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Sooo....What's in the Box?

Kohlrabi x2-  We had enough large kohlrabis to give everyone two this week.  There were mostly white kohlrabis, but there were some purples.  Some people may have received two white or one while and one purple.  They are both the same on the inside!  Just peel away the tougher outer layer and you'll find that they're white and crunchy on the inside and all have the same deliciousness!  Don't forget that your kohlrabi greens can be used like kale.  

Lettuce x2-  Two heads of tender, Spring lettuce this week.  You may received either a green oakleaf, red oakleaf or buttercup lettuce.  They are all fabulously tender and wonderful for salads.  I just LOVE these early Spring lettuce varieties.  They don't stand up to the summer heat well, so we don't offer them in the Summer months.  Soon we will be sending some romaine or red leaf lettuce or green leaf lettuce.  These tender oakleafs and buttercups are a special cool-weather treat for us all.  

Lacinato Kale-  Humongous bunches of Lacinato kale this week!  Lacinato Kale is also known as Dinosaur Kale or Tuscano Kale.  It is one of the more trendy varieties of kale these days.  It is actually an heirloom variety.  Lacinato has a darker green color than other varieties of kale which makes it more nutritous as well.  It has a smoother texture.  It originates in Italy-like so many wonderful things do!  

Dill-  The aromatic Dill!  One bunch of Dill per member this week.  Dill can be minced into a salad.  It can be used in egg salad, potato salad or with salmon.  Get createive.  We only send Dill a few times out of the year, so have fun with it!  It coudl also be dried and used in the winter if stored in a glass mason jar with a tight lid.  We recommend un-bunching it and laying it out on the tray of a dehydrator if you plan to dehydrate it.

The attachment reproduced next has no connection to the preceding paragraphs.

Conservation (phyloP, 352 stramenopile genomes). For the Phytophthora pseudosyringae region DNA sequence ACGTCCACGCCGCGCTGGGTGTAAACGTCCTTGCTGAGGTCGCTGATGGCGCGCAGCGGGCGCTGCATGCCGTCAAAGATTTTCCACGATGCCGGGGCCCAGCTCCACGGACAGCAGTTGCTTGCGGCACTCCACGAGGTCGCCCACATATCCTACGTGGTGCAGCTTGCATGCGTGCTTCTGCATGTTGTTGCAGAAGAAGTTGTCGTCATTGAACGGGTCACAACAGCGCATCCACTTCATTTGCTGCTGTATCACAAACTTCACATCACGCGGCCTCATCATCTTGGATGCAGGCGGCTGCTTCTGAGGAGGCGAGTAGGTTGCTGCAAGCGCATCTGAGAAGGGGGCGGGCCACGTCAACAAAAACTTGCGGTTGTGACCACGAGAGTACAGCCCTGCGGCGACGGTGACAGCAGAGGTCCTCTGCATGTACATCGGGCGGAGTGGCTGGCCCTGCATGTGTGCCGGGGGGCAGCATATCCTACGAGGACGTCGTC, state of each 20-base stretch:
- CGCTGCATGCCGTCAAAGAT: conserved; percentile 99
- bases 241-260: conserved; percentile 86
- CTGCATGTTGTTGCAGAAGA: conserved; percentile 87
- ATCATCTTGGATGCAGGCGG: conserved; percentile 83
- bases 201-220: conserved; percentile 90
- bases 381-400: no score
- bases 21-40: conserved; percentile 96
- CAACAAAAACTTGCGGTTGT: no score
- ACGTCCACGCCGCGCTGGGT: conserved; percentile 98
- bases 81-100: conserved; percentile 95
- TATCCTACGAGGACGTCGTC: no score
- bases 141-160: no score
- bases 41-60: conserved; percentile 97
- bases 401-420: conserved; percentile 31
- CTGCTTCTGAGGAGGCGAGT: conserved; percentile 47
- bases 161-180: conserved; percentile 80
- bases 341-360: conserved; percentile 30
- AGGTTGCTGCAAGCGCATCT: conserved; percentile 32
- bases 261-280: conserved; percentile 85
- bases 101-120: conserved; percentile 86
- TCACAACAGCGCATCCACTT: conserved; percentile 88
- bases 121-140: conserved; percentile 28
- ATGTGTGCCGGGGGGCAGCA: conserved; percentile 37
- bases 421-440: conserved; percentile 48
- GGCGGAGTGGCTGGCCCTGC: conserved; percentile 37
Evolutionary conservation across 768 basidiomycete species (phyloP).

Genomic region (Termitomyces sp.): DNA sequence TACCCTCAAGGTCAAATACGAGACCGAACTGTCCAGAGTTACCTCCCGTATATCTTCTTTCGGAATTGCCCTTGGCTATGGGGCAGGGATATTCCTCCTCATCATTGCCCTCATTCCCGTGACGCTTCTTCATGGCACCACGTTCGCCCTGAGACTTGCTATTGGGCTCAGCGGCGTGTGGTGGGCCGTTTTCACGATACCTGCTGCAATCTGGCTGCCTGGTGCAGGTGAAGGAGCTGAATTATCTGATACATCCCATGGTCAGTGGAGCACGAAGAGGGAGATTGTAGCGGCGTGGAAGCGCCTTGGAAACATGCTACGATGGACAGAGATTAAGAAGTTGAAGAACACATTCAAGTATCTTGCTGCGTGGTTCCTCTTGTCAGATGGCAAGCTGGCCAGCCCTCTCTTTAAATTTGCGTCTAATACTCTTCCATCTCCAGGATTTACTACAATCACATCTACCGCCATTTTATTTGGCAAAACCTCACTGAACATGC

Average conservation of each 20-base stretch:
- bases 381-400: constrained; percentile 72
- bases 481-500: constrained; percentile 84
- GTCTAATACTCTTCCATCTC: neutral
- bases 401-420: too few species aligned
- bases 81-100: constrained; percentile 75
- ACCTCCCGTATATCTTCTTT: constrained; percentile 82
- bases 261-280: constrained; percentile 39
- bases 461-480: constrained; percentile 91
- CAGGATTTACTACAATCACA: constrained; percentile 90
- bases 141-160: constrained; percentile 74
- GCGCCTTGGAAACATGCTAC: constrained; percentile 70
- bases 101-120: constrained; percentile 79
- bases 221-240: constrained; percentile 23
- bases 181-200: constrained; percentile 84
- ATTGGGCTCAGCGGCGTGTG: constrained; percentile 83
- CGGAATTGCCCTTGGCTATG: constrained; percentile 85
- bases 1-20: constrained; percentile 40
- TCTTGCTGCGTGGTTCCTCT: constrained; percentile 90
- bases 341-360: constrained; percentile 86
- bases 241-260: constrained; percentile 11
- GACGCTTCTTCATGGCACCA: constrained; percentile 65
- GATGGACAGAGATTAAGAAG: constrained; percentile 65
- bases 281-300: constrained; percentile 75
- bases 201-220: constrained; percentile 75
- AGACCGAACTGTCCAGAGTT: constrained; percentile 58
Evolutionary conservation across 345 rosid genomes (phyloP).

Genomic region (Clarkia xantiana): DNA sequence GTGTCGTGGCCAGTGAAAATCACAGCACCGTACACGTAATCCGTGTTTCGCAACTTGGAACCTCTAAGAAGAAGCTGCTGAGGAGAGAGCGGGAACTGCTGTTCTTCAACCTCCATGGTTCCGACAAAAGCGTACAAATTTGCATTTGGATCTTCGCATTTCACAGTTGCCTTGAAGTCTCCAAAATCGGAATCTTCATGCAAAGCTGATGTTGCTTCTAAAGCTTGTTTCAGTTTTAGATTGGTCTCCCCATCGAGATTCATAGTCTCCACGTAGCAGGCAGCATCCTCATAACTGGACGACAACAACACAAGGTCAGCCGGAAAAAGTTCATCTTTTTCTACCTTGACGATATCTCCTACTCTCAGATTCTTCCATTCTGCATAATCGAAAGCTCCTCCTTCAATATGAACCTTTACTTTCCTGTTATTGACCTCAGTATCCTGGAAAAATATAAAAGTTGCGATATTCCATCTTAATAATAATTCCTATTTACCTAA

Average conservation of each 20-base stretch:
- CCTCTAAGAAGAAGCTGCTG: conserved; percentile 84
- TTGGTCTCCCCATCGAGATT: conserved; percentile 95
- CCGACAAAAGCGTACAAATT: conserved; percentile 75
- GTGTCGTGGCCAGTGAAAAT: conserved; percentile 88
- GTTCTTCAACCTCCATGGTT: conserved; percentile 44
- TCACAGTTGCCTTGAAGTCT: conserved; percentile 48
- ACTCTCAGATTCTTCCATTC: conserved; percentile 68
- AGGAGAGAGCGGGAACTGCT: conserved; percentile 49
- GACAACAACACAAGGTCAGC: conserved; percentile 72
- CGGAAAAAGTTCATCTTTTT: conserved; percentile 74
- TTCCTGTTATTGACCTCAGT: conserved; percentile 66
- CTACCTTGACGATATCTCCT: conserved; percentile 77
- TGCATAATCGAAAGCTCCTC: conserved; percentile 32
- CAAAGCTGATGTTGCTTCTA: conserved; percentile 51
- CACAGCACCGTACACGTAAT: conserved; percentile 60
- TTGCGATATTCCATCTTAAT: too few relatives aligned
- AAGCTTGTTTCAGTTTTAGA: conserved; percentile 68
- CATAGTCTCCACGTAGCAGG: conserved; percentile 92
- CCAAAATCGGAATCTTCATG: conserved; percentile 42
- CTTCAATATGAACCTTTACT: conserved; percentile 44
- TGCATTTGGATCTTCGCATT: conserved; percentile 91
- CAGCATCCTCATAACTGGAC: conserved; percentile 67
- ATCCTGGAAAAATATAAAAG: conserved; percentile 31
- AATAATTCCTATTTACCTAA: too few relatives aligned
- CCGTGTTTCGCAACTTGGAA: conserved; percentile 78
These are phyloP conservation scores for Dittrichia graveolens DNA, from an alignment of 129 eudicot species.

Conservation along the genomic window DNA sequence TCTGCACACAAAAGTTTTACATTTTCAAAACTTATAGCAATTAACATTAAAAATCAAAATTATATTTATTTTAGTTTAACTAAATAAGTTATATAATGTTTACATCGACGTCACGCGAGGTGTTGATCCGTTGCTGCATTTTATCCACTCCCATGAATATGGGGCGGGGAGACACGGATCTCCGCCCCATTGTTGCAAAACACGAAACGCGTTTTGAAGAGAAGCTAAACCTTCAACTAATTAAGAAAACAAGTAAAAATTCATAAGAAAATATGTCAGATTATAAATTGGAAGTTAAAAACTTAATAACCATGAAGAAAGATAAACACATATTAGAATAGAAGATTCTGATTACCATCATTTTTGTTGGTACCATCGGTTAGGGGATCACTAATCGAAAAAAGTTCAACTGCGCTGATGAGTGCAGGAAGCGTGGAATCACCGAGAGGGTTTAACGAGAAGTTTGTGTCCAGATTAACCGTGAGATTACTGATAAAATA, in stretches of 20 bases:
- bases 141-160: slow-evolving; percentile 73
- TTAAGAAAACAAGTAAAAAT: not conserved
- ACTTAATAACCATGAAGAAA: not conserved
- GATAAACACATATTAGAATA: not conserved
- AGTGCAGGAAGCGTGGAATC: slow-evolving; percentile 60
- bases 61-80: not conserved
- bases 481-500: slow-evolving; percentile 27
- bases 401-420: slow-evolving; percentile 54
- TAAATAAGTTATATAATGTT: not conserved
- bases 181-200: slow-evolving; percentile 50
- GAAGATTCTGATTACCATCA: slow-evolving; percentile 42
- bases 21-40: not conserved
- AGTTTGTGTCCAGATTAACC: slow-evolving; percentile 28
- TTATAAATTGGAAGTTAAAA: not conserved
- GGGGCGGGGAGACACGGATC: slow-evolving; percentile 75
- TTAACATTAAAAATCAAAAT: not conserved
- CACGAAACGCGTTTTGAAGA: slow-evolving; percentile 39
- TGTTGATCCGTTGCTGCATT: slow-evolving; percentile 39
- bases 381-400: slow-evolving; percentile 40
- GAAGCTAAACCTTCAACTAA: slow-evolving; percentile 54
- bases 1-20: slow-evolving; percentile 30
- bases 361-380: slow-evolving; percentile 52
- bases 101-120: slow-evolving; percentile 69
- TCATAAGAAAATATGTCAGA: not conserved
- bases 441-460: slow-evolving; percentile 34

Hakurai Salad Turnips-  More generous bunches of these lovely Hakurai turnips this week.  They're a little larger than last week as well.  Hakurai salad turnips will make you fall in love with turnips if you thought you didn't love them.  One member called them the "gateway turnip".  They will revolutionize how you fell about turnips, I promise!  They're wonderful shaved thinly over a salad, eaten raw like radishes or you coudl have fun and add them to a stir fry or glaze the with their greens on.  Don't forget to make use of their greens as well!  

Broccoli-  About 1 pound of broccoli per member this week.  We were worried about our broccoli this Spring, but it is turning out to be a decent harvest after all.  Early summer broccoli heads have been traditionally smaller on our farm.  But our late-season head are typically larger.  Delicious and welcome no matter the size!  

Green Onions-  Our first green onion harvest of the season.  Finally!  These guys can be used from the base of the plant all the way up to the tips of the greens.  The green part of the onions makes a nice garnish to a soup, egg dish or even sprinkled on a salad.  Use them up!  

Next Weeks Best Guess:  Green onions, garlic scapes, lettuce x 2, kohlrabi, broccoli, swiss chard, turnips, strawberries (hopefully!), peas, zucchini and/or summer squash

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Recipes

Lemon Dill Dressing

Creamy Dill Chicken Salad

Dill Dip  (Great for Chips or Veggies)

Hakurai Turnip and Apple Salad

Kohlrabi Oven Fries